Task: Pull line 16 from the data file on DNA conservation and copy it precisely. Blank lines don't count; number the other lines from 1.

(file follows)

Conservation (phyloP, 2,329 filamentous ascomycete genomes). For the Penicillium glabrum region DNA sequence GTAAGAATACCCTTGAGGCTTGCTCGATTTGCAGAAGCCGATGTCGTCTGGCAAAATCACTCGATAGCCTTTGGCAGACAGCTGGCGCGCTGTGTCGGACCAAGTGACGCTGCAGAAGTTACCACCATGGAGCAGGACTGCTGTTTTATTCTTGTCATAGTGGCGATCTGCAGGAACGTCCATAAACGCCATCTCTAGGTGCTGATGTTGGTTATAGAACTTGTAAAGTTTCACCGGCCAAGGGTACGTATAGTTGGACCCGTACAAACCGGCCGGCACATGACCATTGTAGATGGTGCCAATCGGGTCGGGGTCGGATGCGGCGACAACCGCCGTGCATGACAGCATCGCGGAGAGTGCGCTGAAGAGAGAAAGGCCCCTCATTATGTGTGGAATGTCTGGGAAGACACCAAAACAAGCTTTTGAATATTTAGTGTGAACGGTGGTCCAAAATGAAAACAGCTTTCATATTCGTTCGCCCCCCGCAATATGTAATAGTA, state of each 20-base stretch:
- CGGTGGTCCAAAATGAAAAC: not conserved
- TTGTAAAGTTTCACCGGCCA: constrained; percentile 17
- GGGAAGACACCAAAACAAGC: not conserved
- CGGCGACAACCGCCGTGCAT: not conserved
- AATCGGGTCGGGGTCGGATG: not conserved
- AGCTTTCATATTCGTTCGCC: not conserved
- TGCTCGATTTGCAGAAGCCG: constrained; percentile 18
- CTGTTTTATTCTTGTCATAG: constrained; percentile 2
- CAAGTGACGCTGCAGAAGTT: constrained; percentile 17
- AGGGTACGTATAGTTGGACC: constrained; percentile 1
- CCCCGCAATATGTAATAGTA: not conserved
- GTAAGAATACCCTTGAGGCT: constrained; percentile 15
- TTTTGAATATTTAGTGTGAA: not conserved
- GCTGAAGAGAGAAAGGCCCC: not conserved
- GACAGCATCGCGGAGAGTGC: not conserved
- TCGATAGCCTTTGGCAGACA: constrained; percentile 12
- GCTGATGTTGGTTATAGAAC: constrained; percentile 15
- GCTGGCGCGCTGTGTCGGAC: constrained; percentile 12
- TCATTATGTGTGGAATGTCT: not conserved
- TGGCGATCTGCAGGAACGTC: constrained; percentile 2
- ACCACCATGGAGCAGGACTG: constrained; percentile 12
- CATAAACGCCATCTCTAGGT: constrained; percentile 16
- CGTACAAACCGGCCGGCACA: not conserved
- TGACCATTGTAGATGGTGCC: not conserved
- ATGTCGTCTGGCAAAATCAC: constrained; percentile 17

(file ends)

- GACAGCATCGCGGAGAGTGC: not conserved